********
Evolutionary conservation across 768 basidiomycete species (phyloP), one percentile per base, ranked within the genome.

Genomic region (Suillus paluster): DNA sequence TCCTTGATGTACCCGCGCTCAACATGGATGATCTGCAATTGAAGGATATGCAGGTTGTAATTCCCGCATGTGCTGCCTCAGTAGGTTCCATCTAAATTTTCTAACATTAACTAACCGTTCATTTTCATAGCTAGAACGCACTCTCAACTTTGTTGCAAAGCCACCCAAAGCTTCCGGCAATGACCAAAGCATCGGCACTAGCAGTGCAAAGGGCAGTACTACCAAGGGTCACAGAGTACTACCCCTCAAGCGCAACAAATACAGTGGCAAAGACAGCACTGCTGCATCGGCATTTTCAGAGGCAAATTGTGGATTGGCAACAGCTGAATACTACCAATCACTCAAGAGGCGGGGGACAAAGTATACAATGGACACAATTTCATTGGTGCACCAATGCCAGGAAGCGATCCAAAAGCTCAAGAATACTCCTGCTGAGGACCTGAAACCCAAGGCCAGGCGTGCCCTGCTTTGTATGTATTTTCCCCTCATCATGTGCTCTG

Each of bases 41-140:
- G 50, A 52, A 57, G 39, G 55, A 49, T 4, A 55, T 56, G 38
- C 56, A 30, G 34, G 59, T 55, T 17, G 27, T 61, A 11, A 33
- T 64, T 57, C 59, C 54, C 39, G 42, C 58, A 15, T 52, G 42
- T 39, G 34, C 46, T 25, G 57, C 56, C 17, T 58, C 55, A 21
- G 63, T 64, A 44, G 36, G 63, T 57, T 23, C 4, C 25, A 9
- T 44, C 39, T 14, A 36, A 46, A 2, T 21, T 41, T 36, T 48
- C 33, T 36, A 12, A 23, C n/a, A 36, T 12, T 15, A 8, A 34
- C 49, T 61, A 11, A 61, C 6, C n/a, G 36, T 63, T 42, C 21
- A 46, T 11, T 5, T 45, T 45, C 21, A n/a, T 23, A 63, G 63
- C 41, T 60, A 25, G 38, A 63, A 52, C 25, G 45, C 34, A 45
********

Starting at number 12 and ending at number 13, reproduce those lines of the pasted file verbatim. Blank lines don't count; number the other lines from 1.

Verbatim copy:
- A 46, T 11, T 5, T 45, T 45, C 21, A n/a, T 23, A 63, G 63
- C 41, T 60, A 25, G 38, A 63, A 52, C 25, G 45, C 34, A 45